Proper authentication gains users access to the content and controls of web-based applications. But multiple passwords slow down access and productivity in some cases.
What is SSO? SSO isolates authentication down to one sign-on, opening the doors to many systems.
Two-factor authenticating doesn't guarantee online security and isn't as convenient as believed. It is a trusted form of authentication. But, if a user forgets of one of the passwords or pins, the system treats them as a hacker.
They're locked out, trapped behind a sign-on factor, forced to reset their account. And, some account recovery features make it easy for hackers to gain access and lock you out of your account.
More of today's systems are gravitating towards single sign-on. Here's how SSO works to protect your identity and your data.
What is SSO?
Before modern advancements in security, many systems relied on multi-factor sign-on. Some systems still do, and it works for them.
SSO is the opposite, requiring only one sign-in to gain online entry to many systems.
SSO stands for single sign-on. This type of authentication centralizes the sign-on to a single login system. It allows users to authenticate themselves with several websites and apps. The user logs in using a single set of credentials.
How SSO Works
Single sign-on authenticating relies on trust. Different domains form a digital relationship built on the assurance of SSO.
Here's how it works:
- A website or application verifies if you've passed validation by the SSO. If so, you're granted access. If not, you're redirected to an SSO solution sign-in page.
- As with normal logins, you're prompted to enter an established username and password.
- The SSO solution searches and requests online authentication from an identity provider. This is the system your company uses to authenticate.
- The single sign-on solution passes identity data to one of the websites or applications. You're then returned to that site or application.
- As long as you remain logged in, your verification data courses with you. That means you're verified each time you land on a new page on a site or access another.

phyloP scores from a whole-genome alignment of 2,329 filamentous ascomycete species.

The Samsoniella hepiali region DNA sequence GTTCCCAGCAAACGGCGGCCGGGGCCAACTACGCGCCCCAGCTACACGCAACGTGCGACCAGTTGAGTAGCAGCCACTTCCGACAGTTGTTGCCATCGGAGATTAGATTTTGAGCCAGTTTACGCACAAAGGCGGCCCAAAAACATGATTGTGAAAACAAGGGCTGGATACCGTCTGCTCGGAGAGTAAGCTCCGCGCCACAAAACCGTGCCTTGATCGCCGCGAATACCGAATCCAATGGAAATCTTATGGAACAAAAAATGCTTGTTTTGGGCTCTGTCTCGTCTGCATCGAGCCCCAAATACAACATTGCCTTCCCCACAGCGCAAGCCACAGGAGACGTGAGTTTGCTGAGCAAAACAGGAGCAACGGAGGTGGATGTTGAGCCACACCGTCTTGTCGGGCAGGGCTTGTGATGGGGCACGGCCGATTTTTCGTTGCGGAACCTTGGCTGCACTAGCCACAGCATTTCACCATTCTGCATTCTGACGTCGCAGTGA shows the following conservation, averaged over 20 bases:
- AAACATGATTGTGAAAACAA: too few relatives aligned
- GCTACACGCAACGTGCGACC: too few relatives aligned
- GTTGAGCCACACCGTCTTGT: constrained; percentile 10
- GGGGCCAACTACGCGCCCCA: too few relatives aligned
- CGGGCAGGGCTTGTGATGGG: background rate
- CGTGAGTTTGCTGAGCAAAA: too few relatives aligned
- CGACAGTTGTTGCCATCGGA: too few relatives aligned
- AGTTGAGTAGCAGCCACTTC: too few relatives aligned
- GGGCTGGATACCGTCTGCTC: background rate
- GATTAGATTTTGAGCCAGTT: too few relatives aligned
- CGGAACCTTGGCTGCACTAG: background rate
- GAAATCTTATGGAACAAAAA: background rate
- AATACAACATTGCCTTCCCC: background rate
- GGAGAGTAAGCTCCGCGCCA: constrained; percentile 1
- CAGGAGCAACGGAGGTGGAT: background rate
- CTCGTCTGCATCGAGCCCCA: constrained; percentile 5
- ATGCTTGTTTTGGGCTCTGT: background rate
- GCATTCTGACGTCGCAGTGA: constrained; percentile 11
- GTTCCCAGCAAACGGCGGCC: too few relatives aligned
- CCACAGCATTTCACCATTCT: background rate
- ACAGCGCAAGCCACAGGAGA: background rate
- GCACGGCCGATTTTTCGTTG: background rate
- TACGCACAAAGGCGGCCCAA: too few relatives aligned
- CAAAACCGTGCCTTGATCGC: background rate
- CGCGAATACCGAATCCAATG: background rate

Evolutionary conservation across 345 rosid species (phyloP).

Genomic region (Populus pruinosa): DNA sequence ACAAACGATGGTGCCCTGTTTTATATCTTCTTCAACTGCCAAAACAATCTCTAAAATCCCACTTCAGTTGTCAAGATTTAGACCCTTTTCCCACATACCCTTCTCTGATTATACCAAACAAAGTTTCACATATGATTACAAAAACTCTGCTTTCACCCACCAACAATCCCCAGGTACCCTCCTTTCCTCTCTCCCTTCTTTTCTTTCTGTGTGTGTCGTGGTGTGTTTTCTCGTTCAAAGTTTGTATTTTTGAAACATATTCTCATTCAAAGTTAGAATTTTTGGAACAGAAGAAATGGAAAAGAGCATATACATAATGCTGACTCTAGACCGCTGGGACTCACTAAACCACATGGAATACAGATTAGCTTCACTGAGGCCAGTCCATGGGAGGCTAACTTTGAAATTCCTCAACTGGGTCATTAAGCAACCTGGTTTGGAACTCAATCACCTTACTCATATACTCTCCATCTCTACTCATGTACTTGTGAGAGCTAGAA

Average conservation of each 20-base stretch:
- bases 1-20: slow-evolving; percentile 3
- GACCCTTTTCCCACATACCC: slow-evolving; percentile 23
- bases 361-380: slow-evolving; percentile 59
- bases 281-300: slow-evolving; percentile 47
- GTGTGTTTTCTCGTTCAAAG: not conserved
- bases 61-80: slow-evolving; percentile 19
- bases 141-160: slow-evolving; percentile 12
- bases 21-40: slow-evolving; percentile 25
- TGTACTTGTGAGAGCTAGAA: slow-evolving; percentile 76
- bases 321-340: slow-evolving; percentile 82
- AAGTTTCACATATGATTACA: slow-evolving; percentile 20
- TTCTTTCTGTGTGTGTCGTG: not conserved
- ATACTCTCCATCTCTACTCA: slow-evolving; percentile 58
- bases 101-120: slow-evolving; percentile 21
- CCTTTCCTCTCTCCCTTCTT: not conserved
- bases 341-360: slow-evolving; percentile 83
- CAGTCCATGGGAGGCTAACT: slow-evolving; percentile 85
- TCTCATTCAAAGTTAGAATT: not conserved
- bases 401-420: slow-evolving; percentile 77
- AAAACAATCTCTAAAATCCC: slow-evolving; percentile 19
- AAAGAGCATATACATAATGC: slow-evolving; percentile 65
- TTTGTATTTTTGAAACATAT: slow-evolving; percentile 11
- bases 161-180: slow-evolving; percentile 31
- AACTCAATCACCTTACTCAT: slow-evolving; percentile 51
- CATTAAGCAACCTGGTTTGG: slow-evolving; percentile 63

It's similar to a video game. Little identity tokens grant users access to different websites within the SSO solution. As long as the user remains logged in, they can navigate within the authenticating framework.
Benefits of Single Sign-On
SSO takes the stress out of accessing online platforms. The ease and swiftness of the solution offers up many benefits.
1. Spikes in Productivity
Adults spend on average almost four years of their lives trying to recall passwords. Time wasted means money lost. SSO increases productivity by eliminating time spent remembering multiple passwords and pins.
2. Reduces Help Desk Costs
A large percentage of most help desk calls involve password issues and resets. Using single sign-on helps save a company between $25 and $113 per call.
3. Better Auditing
Most companies struggle with the auditing process. SSO helps track workstation and application usage. It also keeps track of credential and password sharing.
Research different SSO solutions until you find the right one to implement.
Identity and data protection defines what is SSO. As companies migrate outside of multi-factor authenticating, single sign-on becomes the solution.
Consider the many benefits of SSO—increased productivity, reduced costs, and improved auditing. Find an SSO solution that fits the needs of your company's identity process.
Find out how we can help. Request a demo to work towards securing your workforce's identity.